• Fozzy Whittaker is the starter at running back. His backup? A three-way tie between Joe Bergeron, Malcolm Brown and D.J. Monroe. The race at running back should be fascinating to watch.
  • Good to see Blaine Irby back after his awful knee injury. He'll start at H-back.
  • Look out for Shipley 2.0. Jaxon Shipley, Jordan's younger brother, is the starter at H receiver and will return punts. Every indication we've heard is he's a playmaker and will get a chance to show it early on. He graduated early, but instead of enrolling at UT and going through spring practice, he worked out with Jordan during the NFL lockout.
  • Diggs and Monroe will handle kickoff return duties.
  • Starting center? Redshirt freshman Dominic Espinosa. Tray Allen is back at left tackle, too, after missing all of last season because of a foot injury.
Moving on in our rankings of the top 10 at each position in the Big 12 entering 2011.

[+] EnlargeTravis Lewis
Matthew Emmons/US PresswireOklahoma's Travis Lewis is among the Big 12's top linebackers entering the season.
Here are the top 10s you've missed so far:
The Big 12 is really, really strong at linebacker, just as it is at receiver. Running back and defensive line are two of the Big 12's weakest positions, but linebacker might prove to be a true strength by season's end.

If you're curious, here's how I ranked the units by team.

We might even see big, young talents like Corey Nelson, Tom Wort, Arthur Brown, Jordan Hicks and Huldon Tharp fight for spots on this list by season's end, but overall inexperience keeps them off for now.

Here are the top 10.

1. Travis Lewis, Oklahoma: Lewis took home the Big 12's preseason Defensive Player of the Year Award (as much as someone can take home an award with no actual hardware, anyway), but he'll be the easy favorite for the award entering the season. Of my postseason top 25 Big 12 players, Lewis is the only returning defensive player. He's made 100 tackles in each of his first three seasons at Oklahoma, and eschewed the NFL draft to try and win a title at Oklahoma.

2. Jake Knott, Iowa State: Knott doesn't get the national pub of some other guys on this list, but he should. In just his first year as a starter, Knott made 130 tackles, the most of any returning Big 12 starter. Just a junior, Knott should make even more improvement in 2011.

3. Keenan Robinson, Texas: Robinson has all the physical tools, and should be set loose in new coordinator Manny Diaz's aggressive scheme. Robinson made 106 tackles in 2010, but look for his sack totals (two in 2010) to get a big boost from spending more time in offensive backfields.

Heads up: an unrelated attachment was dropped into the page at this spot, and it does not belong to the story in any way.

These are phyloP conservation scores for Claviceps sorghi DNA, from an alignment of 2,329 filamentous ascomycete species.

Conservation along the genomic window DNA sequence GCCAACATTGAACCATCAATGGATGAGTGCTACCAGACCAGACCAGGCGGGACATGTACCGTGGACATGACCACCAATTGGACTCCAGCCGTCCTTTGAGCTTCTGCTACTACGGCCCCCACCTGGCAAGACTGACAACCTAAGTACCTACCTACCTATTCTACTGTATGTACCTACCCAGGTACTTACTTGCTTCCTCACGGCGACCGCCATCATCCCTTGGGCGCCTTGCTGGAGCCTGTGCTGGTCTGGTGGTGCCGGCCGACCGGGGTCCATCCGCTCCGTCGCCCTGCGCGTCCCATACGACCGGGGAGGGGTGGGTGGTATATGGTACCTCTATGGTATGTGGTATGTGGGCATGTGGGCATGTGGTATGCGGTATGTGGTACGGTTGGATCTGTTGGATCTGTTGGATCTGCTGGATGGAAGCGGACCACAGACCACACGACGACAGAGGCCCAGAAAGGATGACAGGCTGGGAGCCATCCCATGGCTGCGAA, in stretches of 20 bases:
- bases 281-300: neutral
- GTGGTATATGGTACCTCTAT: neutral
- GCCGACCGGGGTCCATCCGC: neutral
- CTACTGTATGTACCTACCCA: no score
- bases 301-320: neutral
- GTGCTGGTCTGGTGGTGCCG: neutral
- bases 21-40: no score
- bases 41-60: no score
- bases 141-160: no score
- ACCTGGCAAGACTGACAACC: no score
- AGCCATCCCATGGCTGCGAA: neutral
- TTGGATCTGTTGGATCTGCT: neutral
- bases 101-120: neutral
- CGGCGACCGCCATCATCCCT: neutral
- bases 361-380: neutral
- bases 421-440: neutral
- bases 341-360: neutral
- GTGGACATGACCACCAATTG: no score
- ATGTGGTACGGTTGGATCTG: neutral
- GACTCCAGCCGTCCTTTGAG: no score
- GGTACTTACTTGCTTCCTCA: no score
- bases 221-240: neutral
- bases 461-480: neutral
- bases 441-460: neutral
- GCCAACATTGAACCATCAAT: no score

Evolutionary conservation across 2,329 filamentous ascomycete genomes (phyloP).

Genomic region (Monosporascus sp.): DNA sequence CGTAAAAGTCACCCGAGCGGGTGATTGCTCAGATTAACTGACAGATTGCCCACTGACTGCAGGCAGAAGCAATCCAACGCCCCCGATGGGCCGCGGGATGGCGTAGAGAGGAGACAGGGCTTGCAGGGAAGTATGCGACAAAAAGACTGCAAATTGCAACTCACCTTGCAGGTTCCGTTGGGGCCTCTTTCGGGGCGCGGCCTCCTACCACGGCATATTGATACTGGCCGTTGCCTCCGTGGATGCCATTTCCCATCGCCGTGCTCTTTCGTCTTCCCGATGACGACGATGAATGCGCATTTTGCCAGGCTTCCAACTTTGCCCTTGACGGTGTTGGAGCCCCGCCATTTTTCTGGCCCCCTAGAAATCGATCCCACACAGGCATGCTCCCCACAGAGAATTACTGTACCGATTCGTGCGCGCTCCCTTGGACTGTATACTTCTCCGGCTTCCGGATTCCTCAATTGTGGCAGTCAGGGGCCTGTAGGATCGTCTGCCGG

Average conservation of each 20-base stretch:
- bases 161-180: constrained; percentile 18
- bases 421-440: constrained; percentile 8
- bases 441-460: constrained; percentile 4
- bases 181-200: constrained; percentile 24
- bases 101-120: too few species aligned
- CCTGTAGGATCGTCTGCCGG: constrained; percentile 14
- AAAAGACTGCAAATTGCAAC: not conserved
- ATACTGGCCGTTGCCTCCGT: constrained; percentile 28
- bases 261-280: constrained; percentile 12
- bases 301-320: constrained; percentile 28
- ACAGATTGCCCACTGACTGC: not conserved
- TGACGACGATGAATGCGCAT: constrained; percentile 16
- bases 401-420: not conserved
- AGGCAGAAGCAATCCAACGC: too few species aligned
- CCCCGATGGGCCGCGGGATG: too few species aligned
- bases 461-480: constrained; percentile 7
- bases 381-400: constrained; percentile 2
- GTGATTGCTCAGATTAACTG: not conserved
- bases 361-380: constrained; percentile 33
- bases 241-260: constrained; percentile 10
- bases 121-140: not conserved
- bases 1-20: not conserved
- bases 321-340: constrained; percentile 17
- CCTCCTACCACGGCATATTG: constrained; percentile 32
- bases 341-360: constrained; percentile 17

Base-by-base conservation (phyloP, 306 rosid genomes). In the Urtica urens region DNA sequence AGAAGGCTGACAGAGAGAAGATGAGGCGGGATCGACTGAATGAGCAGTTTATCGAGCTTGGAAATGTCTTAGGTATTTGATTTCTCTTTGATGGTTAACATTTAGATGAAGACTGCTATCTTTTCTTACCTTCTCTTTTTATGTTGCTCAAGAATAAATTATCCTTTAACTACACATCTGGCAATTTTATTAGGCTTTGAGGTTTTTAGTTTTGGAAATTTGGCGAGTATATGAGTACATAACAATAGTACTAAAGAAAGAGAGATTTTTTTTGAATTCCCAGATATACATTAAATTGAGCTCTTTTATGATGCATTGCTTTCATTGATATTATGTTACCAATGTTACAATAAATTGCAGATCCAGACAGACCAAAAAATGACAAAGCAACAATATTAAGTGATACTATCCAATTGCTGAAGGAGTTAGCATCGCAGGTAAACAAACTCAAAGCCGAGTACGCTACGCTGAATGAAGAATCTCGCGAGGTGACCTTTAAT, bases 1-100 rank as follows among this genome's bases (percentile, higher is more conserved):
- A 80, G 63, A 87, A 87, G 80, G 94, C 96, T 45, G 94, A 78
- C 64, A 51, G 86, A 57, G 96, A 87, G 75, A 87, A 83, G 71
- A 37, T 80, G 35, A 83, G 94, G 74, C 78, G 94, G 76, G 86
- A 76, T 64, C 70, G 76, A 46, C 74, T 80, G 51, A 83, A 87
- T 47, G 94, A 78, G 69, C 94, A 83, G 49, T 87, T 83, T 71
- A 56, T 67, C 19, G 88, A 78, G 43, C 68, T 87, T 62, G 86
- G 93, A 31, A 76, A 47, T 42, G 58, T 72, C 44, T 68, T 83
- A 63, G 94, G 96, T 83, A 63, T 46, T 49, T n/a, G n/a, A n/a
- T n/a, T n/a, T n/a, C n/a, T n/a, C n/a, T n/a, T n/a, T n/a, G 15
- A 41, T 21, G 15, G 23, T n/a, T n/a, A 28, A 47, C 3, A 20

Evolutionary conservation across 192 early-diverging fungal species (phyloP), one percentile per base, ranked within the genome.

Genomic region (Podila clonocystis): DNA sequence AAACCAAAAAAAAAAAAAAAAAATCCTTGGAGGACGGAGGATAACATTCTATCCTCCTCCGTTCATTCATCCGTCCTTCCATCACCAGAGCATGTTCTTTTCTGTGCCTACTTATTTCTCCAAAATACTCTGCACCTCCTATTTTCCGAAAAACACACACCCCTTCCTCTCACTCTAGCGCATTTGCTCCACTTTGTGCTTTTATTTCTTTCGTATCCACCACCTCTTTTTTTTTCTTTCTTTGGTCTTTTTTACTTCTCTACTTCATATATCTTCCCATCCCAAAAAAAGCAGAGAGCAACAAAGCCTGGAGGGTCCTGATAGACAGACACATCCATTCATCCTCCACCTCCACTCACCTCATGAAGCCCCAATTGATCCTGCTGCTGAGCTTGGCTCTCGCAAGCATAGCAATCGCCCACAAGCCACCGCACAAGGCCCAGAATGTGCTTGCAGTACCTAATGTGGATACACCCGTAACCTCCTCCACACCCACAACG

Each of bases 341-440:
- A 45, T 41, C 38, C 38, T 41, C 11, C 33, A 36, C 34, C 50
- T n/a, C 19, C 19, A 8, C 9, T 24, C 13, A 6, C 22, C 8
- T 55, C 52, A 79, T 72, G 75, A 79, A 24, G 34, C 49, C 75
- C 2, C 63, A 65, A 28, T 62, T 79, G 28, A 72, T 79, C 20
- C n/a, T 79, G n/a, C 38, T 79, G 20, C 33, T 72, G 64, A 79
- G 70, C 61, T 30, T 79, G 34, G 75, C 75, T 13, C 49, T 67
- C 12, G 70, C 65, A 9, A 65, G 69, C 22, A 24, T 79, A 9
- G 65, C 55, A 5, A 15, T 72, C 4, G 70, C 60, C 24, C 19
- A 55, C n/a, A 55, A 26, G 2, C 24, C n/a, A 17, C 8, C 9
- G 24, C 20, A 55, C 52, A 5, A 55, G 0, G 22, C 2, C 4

4. Shaun Lewis, Oklahoma State: Lewis exploded into the Big 12 fan's consciousness as a true freshman in 2010, sharing Big 12 Defensive Freshman of the Year honors with Oklahoma's Tony Jefferson after making 58 tackles with eight tackles for loss, despite not officially being a starter until the second half of the season. He's a bit faster than you might expect him to be at 5-foot-11 and 220 pounds, but he should be due for a big encore.

5. Emmanuel Acho, Texas: Acho joins Robinson in one of the best linebacker groups in the league, and will likely be a team captain alongside his fellow linebacker. Acho made 81 tackles to rank second on the team, and added 10.5 tackles for loss and 3.5 sacks for an underrated Texas defense in 2010.

6. Zaviar Gooden, Missouri: Gooden is easily the fastest guy out of this group, and should be due for a breakout year on the national stage if Missouri gets the ball rolling with James Franklin at quarterback and becomes a top 25 mainstay. He tied for the team lead in tackles last season (84, 49 solo) during his first year as a starter, and could see that number jump as a junior in 2011.

7. A.J. Klein, Iowa State: As little respect nationally as Klein's teammate, Knott, gets, Klein gets even less. Which is a shame. Klein, like Knott, was a first-year starter but became one of just 11 players in the Big 12 with more than 100 tackles. Was that number (111, 49 solo) aided by a weak defensive line? Sure, but somebody made those stops. And it was Klein. He'll get plenty more chances to further prove himself.

8. Garrick Williams, Texas A&M: Williams returns as one of the leaders of the Wrecking Crew after making 112 tackles in 2011, including five tackles for loss and a forced fumble. The Aggies need him to play well at inside linebacker in Tim DeRuyter's 3-4 scheme, if for no other reason than because of the uncertainty and likely inexperience at the inside linebacker spot.

9. Elliot Coffey, Baylor: Coffey should be one of the lynchpins of a maturing Baylor defense with lots of work to do under new coordinator Phil Bennett. Though there's no formal depth chart just yet, Art Briles admitted that if anyone has solidified a starting spot, it's Coffey. The 6-foot, 230-pounder made 61 tackles (34 solo) and 4.5 tackles for loss as a junior in 2010.